Fever-Tree cuts profit and margin forecasts as Ukraine war sparks ‘significant uncertainty’ amid surging commodity prices
- Fever-Tree said it was facing ‘significant uncertainty’ amid higher costs
- The group has trimmed its profit and margin forecasts; share price down
Drinks maker Fever-Tree has warned it is facing ‘significant uncertainty’ over costs amid Russia’s invasion of Ukraine.
The group said commodity prices had jumped ‘dramatically’ since the war started and it has been forced to cut its annual earnings forecast as a result.
It said: ‘We now expect to deliver an EBITDA range of between £63million and £66million for FY22.’
Cost woes: Drinks maker Fever-Tree has warned it is facing ‘significant uncertainty’ over costs amid Russia’s invasion of Ukraine
Fever-Tree shares fell nearly 8 per cent in early morning trading, having dropped by around 45 per cent in the past year. Its AIM-listed shares were down 1.87 per cent or 30.50p to 1,596.50p just before 9.15am.
The company reported full-year revenue of £311.1million, up 26 per cent on a year earlier.
It said supermarket sales remained above pre-pandemic levels, with sales in bars and restaurants recovering in the second half.
Strong revenue growth helped underling cash profits swell 10.3 per cent to £63million, despite a drop in margins from 22.6 per cent to 20.2 per cent. For the 12 months to 31 December, pre-tax profits were £55.6million, marking a rise of 7.7 per cent.
The group said it expects to deliver revenue growth of between 14 to 17 per cent in the new financial year.
The company’s board proposed a final dividend of 15.99p, up 2 per cent, in addition to a special dividend of 42.90p.
Tim Warrillow, co-founder and chief executive of Fever-Tree, said: ‘Whilst the tragic situation in Ukraine has resulted in significant uncertainty in relation to our input costs in the short term, the long-term global opportunity for Fever-Tree remains substantial and we are as confident as ever in the brand’s ability to capitalise on this.
‘We are excited by the growing interest in the long-mixed drink category from retailers, spirits brands and consumers, especially given the increasing focus on premium segments, which places Fever-Tree, as the largest global premium mixer brand, at the centre of these trends.’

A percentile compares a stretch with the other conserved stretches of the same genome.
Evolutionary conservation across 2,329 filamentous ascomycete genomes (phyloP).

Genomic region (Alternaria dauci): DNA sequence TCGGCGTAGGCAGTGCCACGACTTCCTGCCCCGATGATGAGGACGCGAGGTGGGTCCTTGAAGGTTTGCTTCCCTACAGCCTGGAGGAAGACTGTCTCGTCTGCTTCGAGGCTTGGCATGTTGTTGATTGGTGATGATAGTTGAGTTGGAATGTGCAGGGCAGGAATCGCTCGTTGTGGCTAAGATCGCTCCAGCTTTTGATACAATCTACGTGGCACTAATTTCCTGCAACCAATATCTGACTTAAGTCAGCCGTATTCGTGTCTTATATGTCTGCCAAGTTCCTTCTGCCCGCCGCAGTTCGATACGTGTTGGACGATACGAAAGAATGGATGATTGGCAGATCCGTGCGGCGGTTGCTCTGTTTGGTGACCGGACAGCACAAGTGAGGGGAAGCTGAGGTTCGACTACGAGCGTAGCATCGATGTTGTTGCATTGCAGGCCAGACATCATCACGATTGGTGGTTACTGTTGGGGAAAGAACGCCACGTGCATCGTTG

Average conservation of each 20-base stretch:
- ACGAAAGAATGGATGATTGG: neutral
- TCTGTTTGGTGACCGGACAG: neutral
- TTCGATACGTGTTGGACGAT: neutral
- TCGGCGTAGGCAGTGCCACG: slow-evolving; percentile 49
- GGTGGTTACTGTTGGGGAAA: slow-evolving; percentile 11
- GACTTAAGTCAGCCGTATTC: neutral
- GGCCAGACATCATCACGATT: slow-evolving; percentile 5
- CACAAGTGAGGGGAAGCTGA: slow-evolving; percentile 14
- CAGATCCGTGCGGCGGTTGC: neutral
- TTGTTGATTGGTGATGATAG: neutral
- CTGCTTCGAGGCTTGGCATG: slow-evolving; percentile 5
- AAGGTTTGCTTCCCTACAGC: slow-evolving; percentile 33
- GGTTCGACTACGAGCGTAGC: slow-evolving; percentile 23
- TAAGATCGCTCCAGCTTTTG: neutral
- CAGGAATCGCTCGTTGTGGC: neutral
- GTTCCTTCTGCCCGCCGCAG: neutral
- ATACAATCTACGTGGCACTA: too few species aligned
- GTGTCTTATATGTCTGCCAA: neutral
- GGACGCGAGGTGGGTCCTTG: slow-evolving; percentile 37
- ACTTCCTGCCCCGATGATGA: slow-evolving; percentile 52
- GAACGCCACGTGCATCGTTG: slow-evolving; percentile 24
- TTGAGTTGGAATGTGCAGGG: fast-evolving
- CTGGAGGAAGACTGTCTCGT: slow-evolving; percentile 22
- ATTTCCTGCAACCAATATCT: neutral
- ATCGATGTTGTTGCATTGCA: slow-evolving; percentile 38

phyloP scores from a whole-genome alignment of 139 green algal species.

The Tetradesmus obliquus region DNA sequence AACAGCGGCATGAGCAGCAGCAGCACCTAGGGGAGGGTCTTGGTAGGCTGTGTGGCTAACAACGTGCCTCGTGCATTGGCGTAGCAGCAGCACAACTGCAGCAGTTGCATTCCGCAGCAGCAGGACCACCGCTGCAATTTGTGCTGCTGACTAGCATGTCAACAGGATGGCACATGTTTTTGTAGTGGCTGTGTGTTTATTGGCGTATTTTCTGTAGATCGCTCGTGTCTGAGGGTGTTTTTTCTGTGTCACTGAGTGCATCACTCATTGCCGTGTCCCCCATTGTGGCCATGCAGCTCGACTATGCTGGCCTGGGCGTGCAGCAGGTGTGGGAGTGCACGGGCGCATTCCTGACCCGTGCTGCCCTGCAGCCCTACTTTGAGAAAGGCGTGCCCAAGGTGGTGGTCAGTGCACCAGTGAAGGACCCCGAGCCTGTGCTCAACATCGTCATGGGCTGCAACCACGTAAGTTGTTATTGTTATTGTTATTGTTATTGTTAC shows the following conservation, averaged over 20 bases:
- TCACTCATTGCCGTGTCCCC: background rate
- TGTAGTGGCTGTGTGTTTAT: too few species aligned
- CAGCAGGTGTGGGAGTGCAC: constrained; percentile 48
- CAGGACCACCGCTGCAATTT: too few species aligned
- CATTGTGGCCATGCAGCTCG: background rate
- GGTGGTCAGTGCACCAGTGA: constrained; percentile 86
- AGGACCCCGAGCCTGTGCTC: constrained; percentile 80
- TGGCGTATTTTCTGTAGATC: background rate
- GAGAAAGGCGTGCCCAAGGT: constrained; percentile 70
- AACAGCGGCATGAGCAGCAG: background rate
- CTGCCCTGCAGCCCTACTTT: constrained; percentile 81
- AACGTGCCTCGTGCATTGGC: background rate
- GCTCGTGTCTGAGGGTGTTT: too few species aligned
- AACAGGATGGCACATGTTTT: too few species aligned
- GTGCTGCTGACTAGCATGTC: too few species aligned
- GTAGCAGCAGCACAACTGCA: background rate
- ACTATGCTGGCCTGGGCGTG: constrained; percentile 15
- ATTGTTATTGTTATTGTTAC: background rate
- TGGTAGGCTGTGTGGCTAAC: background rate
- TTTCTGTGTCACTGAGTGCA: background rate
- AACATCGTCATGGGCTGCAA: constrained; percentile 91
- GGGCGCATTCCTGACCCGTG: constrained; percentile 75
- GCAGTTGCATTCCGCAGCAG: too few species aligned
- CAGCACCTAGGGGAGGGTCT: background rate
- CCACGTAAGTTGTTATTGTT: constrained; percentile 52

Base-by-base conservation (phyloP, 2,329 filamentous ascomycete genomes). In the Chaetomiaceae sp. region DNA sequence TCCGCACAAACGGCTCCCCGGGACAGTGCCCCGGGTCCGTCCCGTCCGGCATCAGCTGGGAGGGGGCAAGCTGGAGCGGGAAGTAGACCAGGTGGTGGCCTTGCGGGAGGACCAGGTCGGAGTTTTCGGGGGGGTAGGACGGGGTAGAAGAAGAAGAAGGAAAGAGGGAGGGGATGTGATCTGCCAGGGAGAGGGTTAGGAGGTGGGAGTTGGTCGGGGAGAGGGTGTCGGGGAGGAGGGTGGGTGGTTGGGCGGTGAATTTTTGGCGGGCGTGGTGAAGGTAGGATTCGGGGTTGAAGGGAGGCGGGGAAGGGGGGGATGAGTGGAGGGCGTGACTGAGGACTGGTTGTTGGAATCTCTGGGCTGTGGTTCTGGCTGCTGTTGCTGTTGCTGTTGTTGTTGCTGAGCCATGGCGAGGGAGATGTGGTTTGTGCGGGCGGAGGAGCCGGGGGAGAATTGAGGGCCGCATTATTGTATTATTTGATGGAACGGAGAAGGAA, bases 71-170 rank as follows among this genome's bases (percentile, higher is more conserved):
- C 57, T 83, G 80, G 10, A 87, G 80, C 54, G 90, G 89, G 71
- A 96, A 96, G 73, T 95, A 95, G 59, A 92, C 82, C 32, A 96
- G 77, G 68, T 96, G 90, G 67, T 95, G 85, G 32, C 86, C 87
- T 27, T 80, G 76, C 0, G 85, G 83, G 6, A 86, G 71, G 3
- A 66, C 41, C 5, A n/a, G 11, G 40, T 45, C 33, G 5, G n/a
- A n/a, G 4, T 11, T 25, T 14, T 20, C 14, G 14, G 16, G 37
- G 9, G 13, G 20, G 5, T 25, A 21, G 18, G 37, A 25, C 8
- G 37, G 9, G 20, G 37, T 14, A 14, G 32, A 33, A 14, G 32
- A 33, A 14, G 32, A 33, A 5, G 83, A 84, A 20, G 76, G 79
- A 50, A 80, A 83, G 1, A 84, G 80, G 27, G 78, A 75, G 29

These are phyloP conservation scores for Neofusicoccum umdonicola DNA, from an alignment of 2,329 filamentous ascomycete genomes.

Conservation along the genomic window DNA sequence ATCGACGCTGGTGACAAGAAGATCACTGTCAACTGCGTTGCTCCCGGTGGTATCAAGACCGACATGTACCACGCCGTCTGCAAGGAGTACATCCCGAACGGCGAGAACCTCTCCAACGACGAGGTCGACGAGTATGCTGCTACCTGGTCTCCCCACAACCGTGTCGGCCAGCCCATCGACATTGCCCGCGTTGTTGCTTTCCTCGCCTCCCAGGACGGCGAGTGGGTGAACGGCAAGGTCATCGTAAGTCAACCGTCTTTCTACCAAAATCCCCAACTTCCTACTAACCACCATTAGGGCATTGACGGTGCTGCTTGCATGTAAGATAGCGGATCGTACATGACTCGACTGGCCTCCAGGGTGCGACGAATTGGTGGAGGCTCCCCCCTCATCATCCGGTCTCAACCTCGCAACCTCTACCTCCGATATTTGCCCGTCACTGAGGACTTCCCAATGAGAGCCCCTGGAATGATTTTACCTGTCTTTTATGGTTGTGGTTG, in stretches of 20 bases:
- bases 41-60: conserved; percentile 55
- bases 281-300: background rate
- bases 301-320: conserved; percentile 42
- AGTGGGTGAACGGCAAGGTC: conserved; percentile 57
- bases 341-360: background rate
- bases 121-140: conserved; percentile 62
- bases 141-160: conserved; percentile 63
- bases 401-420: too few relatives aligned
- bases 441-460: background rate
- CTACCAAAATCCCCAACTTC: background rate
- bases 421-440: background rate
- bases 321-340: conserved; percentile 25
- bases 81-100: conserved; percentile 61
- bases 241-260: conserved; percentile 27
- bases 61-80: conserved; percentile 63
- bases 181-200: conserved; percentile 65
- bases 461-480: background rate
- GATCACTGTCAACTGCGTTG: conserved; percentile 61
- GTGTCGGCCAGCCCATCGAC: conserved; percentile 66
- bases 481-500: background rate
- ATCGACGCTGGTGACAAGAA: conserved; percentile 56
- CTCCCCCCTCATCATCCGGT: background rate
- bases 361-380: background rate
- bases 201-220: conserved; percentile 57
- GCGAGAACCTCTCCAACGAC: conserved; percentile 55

Mark Crouch, an analyst at eToro, said: ‘The reality is that the pain is probably far from over for the tonic maker.
‘Inflation – more specifically, commodity price inflation – is proving persistent and there is little chance of that changing while Russia and Ukraine, two key commodity exports, are at war.
‘We have also seen an alarming resurgence in Covid cases in many countries, which may harm sales in pubs and restaurants. While there is no suggestion the surge will result in a new lockdown, it might keep punters out of bars, which is a key source of revenue for Fever-Tree.’
Matt Britzman, an equity analyst at Hargreaves Lansdown, said: ‘Fever-Tree warned back in January that margins would likely be impacted by rising costs, but bumper shareholder returns haven’t been able to quell further market worries about the outlook for margins.
‘Another downgrade on profit and margin guidance is disappointing, with the group expecting sales to rise 14-16 per cent next year but little to none of that dropping through to cash profits – that suggests margins of around 17.9 per cent, down from the 19.6 per cent expected.
‘Management pointed to the ongoing crisis in Ukraine and its impact on commodity prices as the cause for concern over rising costs. But a number of the ongoing margin headwinds that we saw last year should now be unwinding, mainly increased US shipping costs and the recovery of higher margin bar and restaurant sales – but that doesn’t seem to be the case.’
He added: ‘There are some positives for the longer-term investment case, growth outside of the saturated UK market looks promising and increased demand for premium alcohol and mixers looks to be stickier than first anticipated. However, when investors are expected to pay 36.6 times earnings for a slice of the pie, any miss on guidance is always going to hit the shares hard.’